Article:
- Articles (4)
- Aviation Accident (2)
- Birth injury (7)
- Bus Accidents (5)
- Car Accidents (208)
- Drunk Driving Accidents (4)
- Firm News (37)
- Medical Malpractice (107)
- Medication Errors (1)
- Personal Injury (100)
- Premises Liability (1)
- Product Liability (22)
- Railroad Accidents (1)
- Tort Reform (5)
- Truck Accidents (58)
- Workplace Accidents (12)
- Wrongful Death (46)
Our firm is pleased to report that we have been selected as a Tier 1 Product Liability Litigation – Plaintiffs, Personal ...
Klumpke paralysis, also known as Dejerine-Klumpke palsy or Klumpke's palsy, is a type of paralysis that generally ...
If managed properly, gestational diabetes is unlikely to result in complications for the mother or infant. In most ...
Summer weather is still in full swing now that September has started, and while it’s important to keep yourself ...
Eating, pets and rubbernecking all common sources of distraction
Posted By Kinnard, Clayton & Beveridge || Nov 10, 2012
In the past we've discussed numerous times the dangers associated with distracted driving. In these posts we tend to focus on the risks associated with talking on a cellphone or texting while driving. And while these driving behaviors do certainly increase the risk of getting into a car accident, there are also plenty of other distractions drivers engage in that also increase the chance of getting into a motor vehicle accident.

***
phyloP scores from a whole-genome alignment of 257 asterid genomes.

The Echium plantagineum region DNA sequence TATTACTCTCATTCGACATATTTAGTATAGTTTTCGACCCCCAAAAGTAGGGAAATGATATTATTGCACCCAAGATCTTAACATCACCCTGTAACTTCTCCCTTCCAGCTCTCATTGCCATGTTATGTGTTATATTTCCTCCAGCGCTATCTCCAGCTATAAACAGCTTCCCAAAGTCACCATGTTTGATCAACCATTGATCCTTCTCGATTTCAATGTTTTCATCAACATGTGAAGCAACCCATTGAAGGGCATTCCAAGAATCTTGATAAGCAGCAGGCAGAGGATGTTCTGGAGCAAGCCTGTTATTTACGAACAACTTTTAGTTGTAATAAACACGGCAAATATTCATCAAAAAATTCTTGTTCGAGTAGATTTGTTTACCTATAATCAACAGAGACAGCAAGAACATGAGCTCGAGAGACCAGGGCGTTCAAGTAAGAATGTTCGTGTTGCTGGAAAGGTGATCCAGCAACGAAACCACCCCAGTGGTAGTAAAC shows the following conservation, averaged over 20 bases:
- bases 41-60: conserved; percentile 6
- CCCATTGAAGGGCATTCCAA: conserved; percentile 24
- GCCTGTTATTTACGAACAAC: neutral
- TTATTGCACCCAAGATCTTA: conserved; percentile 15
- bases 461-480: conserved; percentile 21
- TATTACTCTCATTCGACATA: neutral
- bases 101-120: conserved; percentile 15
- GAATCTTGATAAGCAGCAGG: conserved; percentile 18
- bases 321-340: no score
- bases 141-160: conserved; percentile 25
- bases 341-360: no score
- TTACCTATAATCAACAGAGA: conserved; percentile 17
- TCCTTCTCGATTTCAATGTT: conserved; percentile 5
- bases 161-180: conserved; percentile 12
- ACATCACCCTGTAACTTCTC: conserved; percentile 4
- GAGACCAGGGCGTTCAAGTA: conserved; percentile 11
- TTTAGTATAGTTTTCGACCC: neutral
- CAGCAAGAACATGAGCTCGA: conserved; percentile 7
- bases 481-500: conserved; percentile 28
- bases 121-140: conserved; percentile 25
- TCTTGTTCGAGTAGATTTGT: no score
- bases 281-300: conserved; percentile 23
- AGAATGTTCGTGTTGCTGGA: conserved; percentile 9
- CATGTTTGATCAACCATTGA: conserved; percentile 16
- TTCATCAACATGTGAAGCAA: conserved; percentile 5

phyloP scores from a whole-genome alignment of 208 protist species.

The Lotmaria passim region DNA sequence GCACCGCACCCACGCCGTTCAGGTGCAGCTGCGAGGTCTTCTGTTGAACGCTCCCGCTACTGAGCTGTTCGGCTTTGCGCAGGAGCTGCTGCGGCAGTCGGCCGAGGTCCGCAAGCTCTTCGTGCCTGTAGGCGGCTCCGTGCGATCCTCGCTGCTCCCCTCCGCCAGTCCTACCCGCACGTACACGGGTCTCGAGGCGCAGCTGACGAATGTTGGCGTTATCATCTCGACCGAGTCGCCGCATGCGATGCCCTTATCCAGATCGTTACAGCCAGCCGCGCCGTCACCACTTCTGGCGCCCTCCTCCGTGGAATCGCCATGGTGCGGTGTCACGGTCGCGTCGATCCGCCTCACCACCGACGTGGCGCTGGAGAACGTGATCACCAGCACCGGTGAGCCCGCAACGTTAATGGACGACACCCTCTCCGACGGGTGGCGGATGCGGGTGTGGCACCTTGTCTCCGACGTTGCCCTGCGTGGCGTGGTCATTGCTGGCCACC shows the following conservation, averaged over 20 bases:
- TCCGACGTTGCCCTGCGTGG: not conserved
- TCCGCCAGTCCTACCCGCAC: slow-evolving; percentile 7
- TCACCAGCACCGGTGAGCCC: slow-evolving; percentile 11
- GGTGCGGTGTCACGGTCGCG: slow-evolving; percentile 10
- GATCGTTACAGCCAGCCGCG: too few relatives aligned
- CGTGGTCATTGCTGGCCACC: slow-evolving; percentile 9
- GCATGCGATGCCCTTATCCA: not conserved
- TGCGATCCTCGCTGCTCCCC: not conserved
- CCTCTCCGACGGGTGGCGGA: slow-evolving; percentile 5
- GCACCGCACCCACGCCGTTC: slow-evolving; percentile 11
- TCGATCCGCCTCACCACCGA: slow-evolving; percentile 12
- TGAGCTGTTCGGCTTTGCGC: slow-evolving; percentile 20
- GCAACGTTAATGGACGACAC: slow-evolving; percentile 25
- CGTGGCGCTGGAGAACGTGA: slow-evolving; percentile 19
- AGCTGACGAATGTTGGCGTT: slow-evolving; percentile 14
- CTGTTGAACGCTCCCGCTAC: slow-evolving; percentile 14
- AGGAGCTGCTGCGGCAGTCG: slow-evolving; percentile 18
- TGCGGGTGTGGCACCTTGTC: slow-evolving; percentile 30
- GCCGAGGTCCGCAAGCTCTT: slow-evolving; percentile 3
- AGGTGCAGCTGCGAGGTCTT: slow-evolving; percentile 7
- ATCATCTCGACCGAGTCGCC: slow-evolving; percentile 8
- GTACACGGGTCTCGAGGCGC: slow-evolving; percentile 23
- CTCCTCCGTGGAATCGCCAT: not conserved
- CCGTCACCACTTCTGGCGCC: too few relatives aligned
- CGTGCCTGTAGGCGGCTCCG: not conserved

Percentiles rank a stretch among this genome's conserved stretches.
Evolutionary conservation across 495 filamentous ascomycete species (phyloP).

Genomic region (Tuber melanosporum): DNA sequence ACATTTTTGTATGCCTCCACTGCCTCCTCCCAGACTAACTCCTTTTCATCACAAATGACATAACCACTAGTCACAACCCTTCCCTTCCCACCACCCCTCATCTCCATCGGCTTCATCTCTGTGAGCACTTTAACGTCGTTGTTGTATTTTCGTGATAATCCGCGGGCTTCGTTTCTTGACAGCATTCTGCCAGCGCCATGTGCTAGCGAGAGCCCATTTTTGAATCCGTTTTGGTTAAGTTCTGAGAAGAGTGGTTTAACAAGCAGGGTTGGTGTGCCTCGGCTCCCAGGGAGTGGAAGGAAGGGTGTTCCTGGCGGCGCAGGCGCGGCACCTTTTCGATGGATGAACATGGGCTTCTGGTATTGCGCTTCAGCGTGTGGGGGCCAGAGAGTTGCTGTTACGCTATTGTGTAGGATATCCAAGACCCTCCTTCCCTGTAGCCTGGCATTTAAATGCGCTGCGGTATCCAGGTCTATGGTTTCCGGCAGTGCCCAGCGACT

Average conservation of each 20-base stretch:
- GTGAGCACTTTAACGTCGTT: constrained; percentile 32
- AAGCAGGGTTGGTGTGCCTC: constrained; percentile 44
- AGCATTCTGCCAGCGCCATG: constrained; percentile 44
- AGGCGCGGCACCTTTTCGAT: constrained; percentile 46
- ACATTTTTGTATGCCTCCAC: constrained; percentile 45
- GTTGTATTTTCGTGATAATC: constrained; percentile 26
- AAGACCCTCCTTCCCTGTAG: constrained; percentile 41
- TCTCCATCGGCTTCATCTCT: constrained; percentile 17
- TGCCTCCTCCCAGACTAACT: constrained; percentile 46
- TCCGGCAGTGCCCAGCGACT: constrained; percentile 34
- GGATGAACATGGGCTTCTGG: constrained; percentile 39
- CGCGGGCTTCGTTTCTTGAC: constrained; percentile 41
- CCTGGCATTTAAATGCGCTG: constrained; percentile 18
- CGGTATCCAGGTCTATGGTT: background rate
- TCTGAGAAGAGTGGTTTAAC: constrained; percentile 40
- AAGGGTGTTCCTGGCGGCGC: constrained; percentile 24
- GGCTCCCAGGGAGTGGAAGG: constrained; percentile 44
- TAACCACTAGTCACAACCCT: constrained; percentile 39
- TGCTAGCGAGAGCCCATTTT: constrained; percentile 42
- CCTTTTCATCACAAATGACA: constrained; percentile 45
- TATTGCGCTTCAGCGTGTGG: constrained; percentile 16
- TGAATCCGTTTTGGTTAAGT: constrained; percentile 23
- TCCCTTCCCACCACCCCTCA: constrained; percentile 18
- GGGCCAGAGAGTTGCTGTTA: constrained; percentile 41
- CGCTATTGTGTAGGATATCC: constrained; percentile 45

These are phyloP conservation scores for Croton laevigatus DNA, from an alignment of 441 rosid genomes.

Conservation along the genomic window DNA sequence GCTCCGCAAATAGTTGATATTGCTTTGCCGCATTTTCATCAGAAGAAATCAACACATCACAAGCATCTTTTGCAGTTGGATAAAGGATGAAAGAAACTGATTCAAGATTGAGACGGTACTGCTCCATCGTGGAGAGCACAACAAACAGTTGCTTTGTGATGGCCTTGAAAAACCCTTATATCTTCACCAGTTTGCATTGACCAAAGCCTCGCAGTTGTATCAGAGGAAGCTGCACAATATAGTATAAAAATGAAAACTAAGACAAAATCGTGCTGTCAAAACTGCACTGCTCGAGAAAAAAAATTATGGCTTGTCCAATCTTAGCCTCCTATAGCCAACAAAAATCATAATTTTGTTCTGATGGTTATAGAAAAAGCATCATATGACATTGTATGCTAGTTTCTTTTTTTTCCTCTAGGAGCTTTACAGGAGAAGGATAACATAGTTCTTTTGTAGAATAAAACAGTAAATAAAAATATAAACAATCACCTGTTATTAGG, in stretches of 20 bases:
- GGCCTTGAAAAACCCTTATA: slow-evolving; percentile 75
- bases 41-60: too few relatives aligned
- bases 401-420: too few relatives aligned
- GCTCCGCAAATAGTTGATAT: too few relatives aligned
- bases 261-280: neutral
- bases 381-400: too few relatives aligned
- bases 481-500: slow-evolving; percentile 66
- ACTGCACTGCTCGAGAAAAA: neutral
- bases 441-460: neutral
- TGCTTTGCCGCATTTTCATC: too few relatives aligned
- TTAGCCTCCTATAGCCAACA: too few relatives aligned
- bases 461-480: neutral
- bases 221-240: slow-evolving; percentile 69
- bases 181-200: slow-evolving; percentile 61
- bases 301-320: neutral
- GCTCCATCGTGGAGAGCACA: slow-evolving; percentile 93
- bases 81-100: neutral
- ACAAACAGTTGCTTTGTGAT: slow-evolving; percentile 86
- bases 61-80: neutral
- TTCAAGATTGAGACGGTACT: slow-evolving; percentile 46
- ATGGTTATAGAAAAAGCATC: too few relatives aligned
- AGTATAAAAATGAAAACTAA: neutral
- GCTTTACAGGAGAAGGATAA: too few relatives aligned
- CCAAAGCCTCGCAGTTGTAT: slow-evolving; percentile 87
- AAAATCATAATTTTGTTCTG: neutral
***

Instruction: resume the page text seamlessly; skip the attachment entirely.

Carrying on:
According to a Harris Interactive/HealthDay poll, of those asked, 86 percent admitted to eating or drinking while driving. Another 41 percent also messed with their GPS while behind the wheel and 14 percent admitted to putting on makeup while driving.
When it comes to eating and drinking while driving, while it's understandable that some people just can't find the time to sit down and eat, keep in mind that even something as simple as drinking a cup of coffee while driving means a person is continuously taking at least one hand off of the steering wheel. And then what happens if the hot coffee spills? This can be startling enough to lead to a driver jerking the wheel.
Pets are also reportedly a real problem in the car. In fact, many owners do not restrain their dog or cat in the car. Of those asked, 52 percent admitted to partaking in a distracting behavior with their animal companion in the car, like petting. Another 17 percent also reported allowing their dog to sit on their lap when driving. This is obviously very distracting.
Lastly, rubbernecking -- or slowing down to look over at an accident -- is also a huge cause of accidents. With this, people are often more interested in what is happening on the side of the road than right in front of them.
The hope is that by taking note of some of these common distractions, drivers will take steps to prevent them. This could mean eating breakfast at home, restraining the family dog in the car and not letting curiosity get the best of them when passing an accident.